Julie Bennett, 88
American voice actress, most known for voicing Cindy Bear in the “Yogi Bear” series of animated cartoons, died on March 31st from coronavirus complications.
Ellis Marsalis Jr., 85
Jazz educator and father of internationally renowned musicians Branford and Wynton, passed from pneumonia brought on by COVID-19 on April 1st.
Adam Schlesinger, 52
The American songwriter and member of the band Fountains of Wayne, responsible for producing and songwriting for numerous movie and TV productions, including “That Thing You Do” and “Crazy Ex-Girlfriend,” passed from coronavirus complications on April 1st.
Juan Gimenez, 76
Notable Argentinian comic book artist and illustrator died of COVID-19 complications on April 2nd.
Patricia Bosworth, 86
American actress, and author, notable for writing the biographies of a number of celebrities including Marlon Brando and James Fonda, died of complications on April 2nd.
Sergio Rossi, 84
Designer of high-end shoes worn by celebrities such as Ariana Grande and Taylor Swift, passed away on April 3rd.
Forrest Compton, 94
American actor, starring in numerous TV shows from the 60s-80s, passed away from coronavirus on April 4th.
Lee Fierro, 91
American actress best known for playing Mrs. Kinter in the “Jaws” franchise. She died of COVID-19-related complications on April 5th.
Allen Garfield, 80
American actor known for bit roles in numerous films throughout the 70s, 80s, and 90s, passed of COVID-19 complications on April 7.
John Prine, 73
American country-folk singer-songwriter, widely considered one of the most influential songwriters of his generation, passed away of COVID-19 on April 7.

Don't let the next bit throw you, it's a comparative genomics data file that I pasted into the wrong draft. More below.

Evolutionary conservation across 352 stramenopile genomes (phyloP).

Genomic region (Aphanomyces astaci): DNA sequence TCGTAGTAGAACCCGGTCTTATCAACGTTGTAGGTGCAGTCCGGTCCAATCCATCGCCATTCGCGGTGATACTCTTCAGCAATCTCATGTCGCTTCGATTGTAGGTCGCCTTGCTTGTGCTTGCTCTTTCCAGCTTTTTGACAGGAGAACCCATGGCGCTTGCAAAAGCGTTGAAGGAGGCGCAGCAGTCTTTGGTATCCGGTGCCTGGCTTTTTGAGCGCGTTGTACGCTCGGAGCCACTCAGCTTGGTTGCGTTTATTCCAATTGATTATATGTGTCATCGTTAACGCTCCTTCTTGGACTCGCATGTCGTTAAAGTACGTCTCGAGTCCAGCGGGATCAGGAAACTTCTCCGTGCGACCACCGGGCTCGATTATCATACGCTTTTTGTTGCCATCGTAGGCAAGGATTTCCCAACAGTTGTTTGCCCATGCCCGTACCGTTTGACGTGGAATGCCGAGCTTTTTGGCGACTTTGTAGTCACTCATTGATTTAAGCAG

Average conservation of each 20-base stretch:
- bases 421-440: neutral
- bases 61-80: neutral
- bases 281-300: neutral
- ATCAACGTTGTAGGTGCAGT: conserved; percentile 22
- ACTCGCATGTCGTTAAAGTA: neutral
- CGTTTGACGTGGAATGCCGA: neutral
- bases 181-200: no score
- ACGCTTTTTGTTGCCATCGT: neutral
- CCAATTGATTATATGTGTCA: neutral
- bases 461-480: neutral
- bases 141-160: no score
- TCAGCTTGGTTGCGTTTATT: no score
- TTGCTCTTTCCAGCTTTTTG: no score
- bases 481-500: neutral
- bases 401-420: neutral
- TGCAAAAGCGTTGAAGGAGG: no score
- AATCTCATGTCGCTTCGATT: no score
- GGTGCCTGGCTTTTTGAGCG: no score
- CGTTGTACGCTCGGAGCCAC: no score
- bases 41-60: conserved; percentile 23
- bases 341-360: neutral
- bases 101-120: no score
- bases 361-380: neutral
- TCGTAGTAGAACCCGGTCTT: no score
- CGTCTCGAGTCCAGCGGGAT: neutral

Hal Willner, 64
American music producer known for producing a number of notable artists’ albums, including music duties for “Saturday Night Live.” Passed away on April 7 with symptoms consistent with COVID-19.
Leila Benitez-McCollum, 89
Considered the “first lady of Filipino television,” she was the host of multiple variety television and radio shows, eventually serving as an anchor for the Voice of America. She passed away on April 8 after contracting COVID-19 from a rehabilitation center.
Hilary Dwyer, 74
English actress and businesswoman, best known for acting in classic films such as “Witchfinder General” and “Wuthering Heights.” Her death was announced on April 10, but she actually died much earlier, on March 30 due to COVID-19 complications.
John Conway, 82
Renowned British mathematician, best known for inventing a cellular simulation called “The Game of Life.” Passed on April 11 due to COVID-19 complications.
Tim Brooke-Taylor, 79
English comedian and actor, best known for his work with The Goodies, a sketch comedy trio. He died of coronavirus on April 12.
Gil Bailey, 84
Jamaican radio broadcaster known as “The Godfather of Caribbean Radio” and “The Godfather of Reggae Radio.” Passed on April 13 after contracting coronavirus.